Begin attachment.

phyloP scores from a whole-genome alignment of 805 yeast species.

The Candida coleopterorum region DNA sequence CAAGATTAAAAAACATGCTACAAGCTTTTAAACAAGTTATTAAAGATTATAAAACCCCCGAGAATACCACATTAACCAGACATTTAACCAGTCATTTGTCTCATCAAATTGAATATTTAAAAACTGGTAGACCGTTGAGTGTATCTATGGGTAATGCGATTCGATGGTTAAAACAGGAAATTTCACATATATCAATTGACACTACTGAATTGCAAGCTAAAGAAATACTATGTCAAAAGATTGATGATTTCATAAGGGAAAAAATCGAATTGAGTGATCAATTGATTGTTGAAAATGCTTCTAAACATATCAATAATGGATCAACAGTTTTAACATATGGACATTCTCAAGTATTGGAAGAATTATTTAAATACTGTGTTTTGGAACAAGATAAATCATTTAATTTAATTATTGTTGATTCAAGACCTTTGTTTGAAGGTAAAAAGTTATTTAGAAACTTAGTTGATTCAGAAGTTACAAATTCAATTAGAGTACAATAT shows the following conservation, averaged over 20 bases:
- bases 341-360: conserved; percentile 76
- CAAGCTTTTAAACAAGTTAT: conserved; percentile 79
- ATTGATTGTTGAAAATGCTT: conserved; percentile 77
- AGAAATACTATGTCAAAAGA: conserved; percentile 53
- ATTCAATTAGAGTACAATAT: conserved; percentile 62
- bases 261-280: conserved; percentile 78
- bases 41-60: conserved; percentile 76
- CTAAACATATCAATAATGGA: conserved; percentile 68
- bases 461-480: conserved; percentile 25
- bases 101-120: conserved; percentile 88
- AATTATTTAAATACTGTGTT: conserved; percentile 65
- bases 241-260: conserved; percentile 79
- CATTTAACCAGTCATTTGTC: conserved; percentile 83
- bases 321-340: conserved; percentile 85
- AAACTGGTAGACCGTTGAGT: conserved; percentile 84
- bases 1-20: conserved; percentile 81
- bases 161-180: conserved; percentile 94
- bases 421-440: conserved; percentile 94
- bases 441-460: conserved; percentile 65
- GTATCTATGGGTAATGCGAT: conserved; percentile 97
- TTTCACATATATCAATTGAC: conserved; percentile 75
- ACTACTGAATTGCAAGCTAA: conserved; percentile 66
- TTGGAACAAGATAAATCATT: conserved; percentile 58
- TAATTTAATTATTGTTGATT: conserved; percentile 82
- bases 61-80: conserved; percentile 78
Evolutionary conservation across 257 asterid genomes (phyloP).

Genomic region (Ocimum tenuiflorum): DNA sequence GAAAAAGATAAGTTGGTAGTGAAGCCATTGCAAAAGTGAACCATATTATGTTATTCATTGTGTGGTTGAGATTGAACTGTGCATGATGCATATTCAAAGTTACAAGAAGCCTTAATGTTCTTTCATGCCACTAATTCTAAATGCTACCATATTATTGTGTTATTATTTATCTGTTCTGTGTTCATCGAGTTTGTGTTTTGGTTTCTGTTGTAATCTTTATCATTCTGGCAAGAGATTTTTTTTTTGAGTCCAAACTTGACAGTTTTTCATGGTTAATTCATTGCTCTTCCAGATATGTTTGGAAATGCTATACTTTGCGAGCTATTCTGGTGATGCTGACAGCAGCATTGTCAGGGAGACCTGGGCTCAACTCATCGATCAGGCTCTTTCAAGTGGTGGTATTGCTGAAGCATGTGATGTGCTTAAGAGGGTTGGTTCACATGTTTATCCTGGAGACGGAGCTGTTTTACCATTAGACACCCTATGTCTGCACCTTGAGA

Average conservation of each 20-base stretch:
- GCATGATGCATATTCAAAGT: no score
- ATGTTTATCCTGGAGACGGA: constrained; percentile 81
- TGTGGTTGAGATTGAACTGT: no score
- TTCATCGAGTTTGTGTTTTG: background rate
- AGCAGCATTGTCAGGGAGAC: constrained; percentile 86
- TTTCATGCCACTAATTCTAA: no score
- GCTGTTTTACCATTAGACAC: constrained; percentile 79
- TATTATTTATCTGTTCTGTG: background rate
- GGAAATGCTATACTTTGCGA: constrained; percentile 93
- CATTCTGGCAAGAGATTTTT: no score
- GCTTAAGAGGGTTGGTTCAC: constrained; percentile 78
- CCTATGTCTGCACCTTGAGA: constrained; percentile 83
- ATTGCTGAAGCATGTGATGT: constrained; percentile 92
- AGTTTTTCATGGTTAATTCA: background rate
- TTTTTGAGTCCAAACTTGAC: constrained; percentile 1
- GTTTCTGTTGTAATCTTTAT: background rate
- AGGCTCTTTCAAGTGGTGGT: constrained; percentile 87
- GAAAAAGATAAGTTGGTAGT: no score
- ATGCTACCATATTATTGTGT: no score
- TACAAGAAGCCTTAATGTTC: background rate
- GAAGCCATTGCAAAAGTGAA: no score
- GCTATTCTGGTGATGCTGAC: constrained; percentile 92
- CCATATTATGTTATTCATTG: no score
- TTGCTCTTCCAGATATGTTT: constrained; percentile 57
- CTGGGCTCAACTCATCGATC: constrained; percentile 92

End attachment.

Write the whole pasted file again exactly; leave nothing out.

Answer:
phyloP scores from a whole-genome alignment of 805 yeast species.

The Candida coleopterorum region DNA sequence CAAGATTAAAAAACATGCTACAAGCTTTTAAACAAGTTATTAAAGATTATAAAACCCCCGAGAATACCACATTAACCAGACATTTAACCAGTCATTTGTCTCATCAAATTGAATATTTAAAAACTGGTAGACCGTTGAGTGTATCTATGGGTAATGCGATTCGATGGTTAAAACAGGAAATTTCACATATATCAATTGACACTACTGAATTGCAAGCTAAAGAAATACTATGTCAAAAGATTGATGATTTCATAAGGGAAAAAATCGAATTGAGTGATCAATTGATTGTTGAAAATGCTTCTAAACATATCAATAATGGATCAACAGTTTTAACATATGGACATTCTCAAGTATTGGAAGAATTATTTAAATACTGTGTTTTGGAACAAGATAAATCATTTAATTTAATTATTGTTGATTCAAGACCTTTGTTTGAAGGTAAAAAGTTATTTAGAAACTTAGTTGATTCAGAAGTTACAAATTCAATTAGAGTACAATAT shows the following conservation, averaged over 20 bases:
- bases 341-360: conserved; percentile 76
- CAAGCTTTTAAACAAGTTAT: conserved; percentile 79
- ATTGATTGTTGAAAATGCTT: conserved; percentile 77
- AGAAATACTATGTCAAAAGA: conserved; percentile 53
- ATTCAATTAGAGTACAATAT: conserved; percentile 62
- bases 261-280: conserved; percentile 78
- bases 41-60: conserved; percentile 76
- CTAAACATATCAATAATGGA: conserved; percentile 68
- bases 461-480: conserved; percentile 25
- bases 101-120: conserved; percentile 88
- AATTATTTAAATACTGTGTT: conserved; percentile 65
- bases 241-260: conserved; percentile 79
- CATTTAACCAGTCATTTGTC: conserved; percentile 83
- bases 321-340: conserved; percentile 85
- AAACTGGTAGACCGTTGAGT: conserved; percentile 84
- bases 1-20: conserved; percentile 81
- bases 161-180: conserved; percentile 94
- bases 421-440: conserved; percentile 94
- bases 441-460: conserved; percentile 65
- GTATCTATGGGTAATGCGAT: conserved; percentile 97
- TTTCACATATATCAATTGAC: conserved; percentile 75
- ACTACTGAATTGCAAGCTAA: conserved; percentile 66
- TTGGAACAAGATAAATCATT: conserved; percentile 58
- TAATTTAATTATTGTTGATT: conserved; percentile 82
- bases 61-80: conserved; percentile 78
Evolutionary conservation across 257 asterid genomes (phyloP).

Genomic region (Ocimum tenuiflorum): DNA sequence GAAAAAGATAAGTTGGTAGTGAAGCCATTGCAAAAGTGAACCATATTATGTTATTCATTGTGTGGTTGAGATTGAACTGTGCATGATGCATATTCAAAGTTACAAGAAGCCTTAATGTTCTTTCATGCCACTAATTCTAAATGCTACCATATTATTGTGTTATTATTTATCTGTTCTGTGTTCATCGAGTTTGTGTTTTGGTTTCTGTTGTAATCTTTATCATTCTGGCAAGAGATTTTTTTTTTGAGTCCAAACTTGACAGTTTTTCATGGTTAATTCATTGCTCTTCCAGATATGTTTGGAAATGCTATACTTTGCGAGCTATTCTGGTGATGCTGACAGCAGCATTGTCAGGGAGACCTGGGCTCAACTCATCGATCAGGCTCTTTCAAGTGGTGGTATTGCTGAAGCATGTGATGTGCTTAAGAGGGTTGGTTCACATGTTTATCCTGGAGACGGAGCTGTTTTACCATTAGACACCCTATGTCTGCACCTTGAGA

Average conservation of each 20-base stretch:
- GCATGATGCATATTCAAAGT: no score
- ATGTTTATCCTGGAGACGGA: constrained; percentile 81
- TGTGGTTGAGATTGAACTGT: no score
- TTCATCGAGTTTGTGTTTTG: background rate
- AGCAGCATTGTCAGGGAGAC: constrained; percentile 86
- TTTCATGCCACTAATTCTAA: no score
- GCTGTTTTACCATTAGACAC: constrained; percentile 79
- TATTATTTATCTGTTCTGTG: background rate
- GGAAATGCTATACTTTGCGA: constrained; percentile 93
- CATTCTGGCAAGAGATTTTT: no score
- GCTTAAGAGGGTTGGTTCAC: constrained; percentile 78
- CCTATGTCTGCACCTTGAGA: constrained; percentile 83
- ATTGCTGAAGCATGTGATGT: constrained; percentile 92
- AGTTTTTCATGGTTAATTCA: background rate
- TTTTTGAGTCCAAACTTGAC: constrained; percentile 1
- GTTTCTGTTGTAATCTTTAT: background rate
- AGGCTCTTTCAAGTGGTGGT: constrained; percentile 87
- GAAAAAGATAAGTTGGTAGT: no score
- ATGCTACCATATTATTGTGT: no score
- TACAAGAAGCCTTAATGTTC: background rate
- GAAGCCATTGCAAAAGTGAA: no score
- GCTATTCTGGTGATGCTGAC: constrained; percentile 92
- CCATATTATGTTATTCATTG: no score
- TTGCTCTTCCAGATATGTTT: constrained; percentile 57
- CTGGGCTCAACTCATCGATC: constrained; percentile 92